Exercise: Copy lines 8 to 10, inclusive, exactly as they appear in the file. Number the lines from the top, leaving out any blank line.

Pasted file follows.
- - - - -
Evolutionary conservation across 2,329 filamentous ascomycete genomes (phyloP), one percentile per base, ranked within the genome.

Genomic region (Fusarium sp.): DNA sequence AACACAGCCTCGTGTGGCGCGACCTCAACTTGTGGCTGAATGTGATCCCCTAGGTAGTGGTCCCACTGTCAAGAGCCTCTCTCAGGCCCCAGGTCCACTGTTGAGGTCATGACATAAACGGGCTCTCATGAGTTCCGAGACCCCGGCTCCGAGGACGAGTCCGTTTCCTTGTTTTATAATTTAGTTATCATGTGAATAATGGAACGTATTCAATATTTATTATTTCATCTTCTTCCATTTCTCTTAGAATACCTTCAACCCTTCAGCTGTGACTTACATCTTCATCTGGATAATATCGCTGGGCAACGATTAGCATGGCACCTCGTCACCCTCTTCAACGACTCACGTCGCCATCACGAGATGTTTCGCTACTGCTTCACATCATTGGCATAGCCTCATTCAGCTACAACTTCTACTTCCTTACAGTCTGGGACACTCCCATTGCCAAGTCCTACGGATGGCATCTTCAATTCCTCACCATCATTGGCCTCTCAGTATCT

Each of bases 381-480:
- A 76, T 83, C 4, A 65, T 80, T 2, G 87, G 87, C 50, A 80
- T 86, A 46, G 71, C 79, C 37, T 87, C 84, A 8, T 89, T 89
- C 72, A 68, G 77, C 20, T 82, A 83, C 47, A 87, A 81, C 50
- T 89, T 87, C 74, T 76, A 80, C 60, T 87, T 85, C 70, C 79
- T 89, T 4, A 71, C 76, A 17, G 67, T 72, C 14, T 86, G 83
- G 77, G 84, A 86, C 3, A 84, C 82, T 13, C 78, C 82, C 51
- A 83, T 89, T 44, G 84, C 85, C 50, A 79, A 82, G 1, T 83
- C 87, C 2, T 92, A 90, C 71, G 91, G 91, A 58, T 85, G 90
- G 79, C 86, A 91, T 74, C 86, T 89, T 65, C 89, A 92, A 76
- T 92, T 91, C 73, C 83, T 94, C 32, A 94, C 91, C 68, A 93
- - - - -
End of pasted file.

- T 89, T 4, A 71, C 76, A 17, G 67, T 72, C 14, T 86, G 83
- G 77, G 84, A 86, C 3, A 84, C 82, T 13, C 78, C 82, C 51
- A 83, T 89, T 44, G 84, C 85, C 50, A 79, A 82, G 1, T 83